The place was a converted insane asylum that was built around the turn of the century. It was redesigned to be a medical facility for the state prison systems, but overcrowding was forcing them to house a few hundred non-violent offenders. That was one of the ideas I thought about as I made the trip down, Marvin Kauffman as a representative of the non-violent masses. You didn’t need to look much further than that to find direct evidence to prove that the system is fucked.
It wasn’t as though he was ever abusive, not to me or Tommy, and certainly not to my Mom. He never hit any of us. In fact, he rarely even raised his voice. Despite that, I never had any doubts that he was a violent man. The violence followed him around like a cloud. The late nights, the sordid odd jobs—all the general slime that went along with being a henchman for Gil Grady—it hung on my father like a stench. If my mother asked him about his day, he would grunt and glare a warning to us all. It was not to be discussed. He wore his sins around his neck like a twenty-pound chain.
When I got to the prison, I had to wait about an hour, standing outside the gates, shuffling in a cold rain. When they finally opened the gates, they had us all wait again, all of us dripping puddles on the floor as we sat in a poorly heated waiting room inside the main doors. Why had they made us wait an hour in the rain? It was hard to say, but there was nothing any of us could do about that, and we certainly weren’t going to complain directly.
I was expecting to communicate through thick glass, each of us talking into a scratchy-sounding, bacteria-covered phone on the wall. Instead they lead us into a large room filled with small, circular tables. We sat and waited for another twenty minutes before the inmates arrived. For most of the people in the room, this was a joyful reunion. One mother, who had been weeping openly all morning as we waited, began screaming and hugged her son as he walked into the room. A plump, disinterested woman in a guard’s uniform walked over and tapped the woman on the shoulder almost immediately.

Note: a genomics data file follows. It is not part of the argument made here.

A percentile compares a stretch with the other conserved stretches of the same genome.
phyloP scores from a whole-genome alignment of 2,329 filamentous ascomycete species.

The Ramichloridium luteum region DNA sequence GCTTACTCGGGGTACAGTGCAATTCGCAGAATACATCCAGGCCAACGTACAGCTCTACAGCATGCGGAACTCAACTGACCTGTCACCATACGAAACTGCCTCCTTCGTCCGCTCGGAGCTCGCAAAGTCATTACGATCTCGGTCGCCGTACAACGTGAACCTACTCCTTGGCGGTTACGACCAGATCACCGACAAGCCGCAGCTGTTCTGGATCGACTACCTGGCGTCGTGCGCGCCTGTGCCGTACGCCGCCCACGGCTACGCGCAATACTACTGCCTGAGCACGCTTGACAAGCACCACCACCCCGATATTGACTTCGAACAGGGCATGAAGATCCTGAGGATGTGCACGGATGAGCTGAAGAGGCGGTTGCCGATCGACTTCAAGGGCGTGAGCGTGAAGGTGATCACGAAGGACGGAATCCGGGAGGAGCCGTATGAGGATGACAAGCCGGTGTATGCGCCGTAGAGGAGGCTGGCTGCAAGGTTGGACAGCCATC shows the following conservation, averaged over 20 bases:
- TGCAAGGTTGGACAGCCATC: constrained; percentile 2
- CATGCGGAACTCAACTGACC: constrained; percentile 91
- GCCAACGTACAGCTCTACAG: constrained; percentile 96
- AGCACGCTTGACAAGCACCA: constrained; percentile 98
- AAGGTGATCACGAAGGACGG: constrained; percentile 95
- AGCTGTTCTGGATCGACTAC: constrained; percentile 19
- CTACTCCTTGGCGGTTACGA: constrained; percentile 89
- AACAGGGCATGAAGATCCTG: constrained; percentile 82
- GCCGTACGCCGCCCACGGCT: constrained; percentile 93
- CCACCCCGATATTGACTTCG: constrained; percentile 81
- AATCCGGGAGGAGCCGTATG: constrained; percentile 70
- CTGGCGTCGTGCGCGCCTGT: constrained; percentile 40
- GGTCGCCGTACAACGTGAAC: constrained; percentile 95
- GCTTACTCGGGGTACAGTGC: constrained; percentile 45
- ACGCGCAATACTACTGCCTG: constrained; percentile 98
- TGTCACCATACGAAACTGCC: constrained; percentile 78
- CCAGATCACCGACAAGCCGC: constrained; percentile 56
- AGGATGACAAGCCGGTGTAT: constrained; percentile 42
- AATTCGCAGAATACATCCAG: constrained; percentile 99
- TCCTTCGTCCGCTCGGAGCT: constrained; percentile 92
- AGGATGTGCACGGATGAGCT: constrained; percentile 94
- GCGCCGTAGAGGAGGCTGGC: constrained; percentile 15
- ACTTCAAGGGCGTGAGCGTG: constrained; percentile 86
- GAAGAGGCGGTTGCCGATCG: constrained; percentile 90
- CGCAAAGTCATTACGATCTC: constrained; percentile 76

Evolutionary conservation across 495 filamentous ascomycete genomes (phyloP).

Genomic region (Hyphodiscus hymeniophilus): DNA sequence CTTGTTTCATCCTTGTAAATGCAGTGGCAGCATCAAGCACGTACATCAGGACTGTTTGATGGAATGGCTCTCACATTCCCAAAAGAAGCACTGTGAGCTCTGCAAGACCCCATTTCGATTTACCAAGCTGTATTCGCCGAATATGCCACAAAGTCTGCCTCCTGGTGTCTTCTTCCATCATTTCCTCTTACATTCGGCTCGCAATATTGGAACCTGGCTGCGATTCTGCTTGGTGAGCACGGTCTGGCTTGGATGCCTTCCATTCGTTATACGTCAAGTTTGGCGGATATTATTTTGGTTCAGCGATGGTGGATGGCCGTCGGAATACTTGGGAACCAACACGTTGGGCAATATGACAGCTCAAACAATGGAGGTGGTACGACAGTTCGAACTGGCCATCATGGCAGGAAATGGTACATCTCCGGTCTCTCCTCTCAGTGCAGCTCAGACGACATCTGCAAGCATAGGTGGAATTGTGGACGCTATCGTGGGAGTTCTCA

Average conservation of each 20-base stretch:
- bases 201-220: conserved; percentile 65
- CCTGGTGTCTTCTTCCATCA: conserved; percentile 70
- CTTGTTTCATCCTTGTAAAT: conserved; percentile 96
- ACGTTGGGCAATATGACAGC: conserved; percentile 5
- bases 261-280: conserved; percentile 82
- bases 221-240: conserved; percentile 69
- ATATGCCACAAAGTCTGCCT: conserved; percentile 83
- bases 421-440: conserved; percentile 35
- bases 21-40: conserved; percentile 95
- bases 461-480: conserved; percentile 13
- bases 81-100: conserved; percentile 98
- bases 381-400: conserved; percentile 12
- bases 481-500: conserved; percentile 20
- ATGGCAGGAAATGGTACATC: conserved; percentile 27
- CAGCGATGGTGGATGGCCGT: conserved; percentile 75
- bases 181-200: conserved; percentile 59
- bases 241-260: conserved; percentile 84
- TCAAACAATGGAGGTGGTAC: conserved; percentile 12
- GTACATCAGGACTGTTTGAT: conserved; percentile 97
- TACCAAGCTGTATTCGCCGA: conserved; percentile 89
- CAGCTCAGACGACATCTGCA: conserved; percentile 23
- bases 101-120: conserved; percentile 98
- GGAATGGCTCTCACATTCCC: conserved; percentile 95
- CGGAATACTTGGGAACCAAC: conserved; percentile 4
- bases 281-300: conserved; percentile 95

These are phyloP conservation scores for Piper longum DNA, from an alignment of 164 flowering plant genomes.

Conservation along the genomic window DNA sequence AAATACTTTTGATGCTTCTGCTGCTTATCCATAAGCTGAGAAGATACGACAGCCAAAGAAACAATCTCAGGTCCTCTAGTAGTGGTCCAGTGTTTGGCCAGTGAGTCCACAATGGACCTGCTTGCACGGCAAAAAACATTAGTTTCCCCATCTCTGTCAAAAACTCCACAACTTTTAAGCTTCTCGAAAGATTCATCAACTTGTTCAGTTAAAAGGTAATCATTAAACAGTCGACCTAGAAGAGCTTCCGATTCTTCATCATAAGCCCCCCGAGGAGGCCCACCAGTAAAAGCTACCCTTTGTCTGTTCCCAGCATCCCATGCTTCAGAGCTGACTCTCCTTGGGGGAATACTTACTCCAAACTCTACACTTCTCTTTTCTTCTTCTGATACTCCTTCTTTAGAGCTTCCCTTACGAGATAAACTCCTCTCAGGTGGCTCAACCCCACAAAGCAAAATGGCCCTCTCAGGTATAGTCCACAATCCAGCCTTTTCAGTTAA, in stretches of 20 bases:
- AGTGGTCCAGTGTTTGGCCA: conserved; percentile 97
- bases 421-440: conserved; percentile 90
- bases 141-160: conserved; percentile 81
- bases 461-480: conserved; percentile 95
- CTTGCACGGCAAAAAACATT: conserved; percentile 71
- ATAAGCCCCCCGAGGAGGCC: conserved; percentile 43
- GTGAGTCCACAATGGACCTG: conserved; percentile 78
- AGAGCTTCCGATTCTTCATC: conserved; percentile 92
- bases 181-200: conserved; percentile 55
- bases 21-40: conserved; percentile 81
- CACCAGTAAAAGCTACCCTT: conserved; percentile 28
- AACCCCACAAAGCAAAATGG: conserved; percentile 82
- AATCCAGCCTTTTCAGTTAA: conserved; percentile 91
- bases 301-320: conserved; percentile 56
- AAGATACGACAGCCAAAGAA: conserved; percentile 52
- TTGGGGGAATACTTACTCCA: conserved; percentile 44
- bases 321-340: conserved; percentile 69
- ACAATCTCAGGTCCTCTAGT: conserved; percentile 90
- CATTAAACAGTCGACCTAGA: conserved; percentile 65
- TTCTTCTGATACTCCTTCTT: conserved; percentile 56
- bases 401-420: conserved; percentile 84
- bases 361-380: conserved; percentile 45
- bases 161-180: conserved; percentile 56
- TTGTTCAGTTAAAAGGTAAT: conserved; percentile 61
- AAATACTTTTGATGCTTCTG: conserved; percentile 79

Systems like these are based on control, and exuberant hugging is one of those breaches of protocols that the strict order simply will not tolerate. “One more time, and you’ll be removed, ma’am.” The guard said, pointing towards a blue plastic chair next to a table. The mother sat and nodded, mumbling her apologies and hanging her head like a disciplined puppy.
When Marvin walked up to me, we gave each other a hesitant nod and sat. The chubby, perm-haired guard did not need to worry about boisterous displays of affection from either of us.
I don’t remember exactly what we talked about as we sat around. Certainly, there wasn’t anything earth shattering. We did not talk about our problems, or connect on some deeper level. The possibility for catharsis was lost between us long ago. Nevertheless, it had seemed important that I visit. To actually see him in that place, dressed in a jumpsuit issued by the Illinois Department of Corrections.
I remember spending much of my time watching a little boy at the next table. I assumed that the man he was visiting was his father, and the boy appeared to me to be about four or five, although I’ve never been very good about guessing ages and that sort of thing. The kid spent the whole time laughing and running around the table in circles, playing typical kids’ games. I wondered if the kid was old enough to remember this. Would he look back when he was fifteen or sixteen years old and remember playing with his old man at the prison?
When time ran out, we both stood up. For a second I thought he was going to try to hug me, but instead we shared an awkward hand shake.
As I started to walk out, he finally said something meaningful. “This is your birthright, you know?”
I turned and looked at looked back. “What?”
“This,” he said, gesturing to the visiting room. “All of it. It’s your birthright. It was mine, and now it’s yours. That’s why I couldn’t stay around you guys. That’s why I left.”
It was the first and only time I’d heard him give any reasoning for walking out. To say it was too little, too late is an understatement that borders the absurd. I shrugged and walked away without another word.
It was the first and only time I visited, and we didn’t talk again for five years.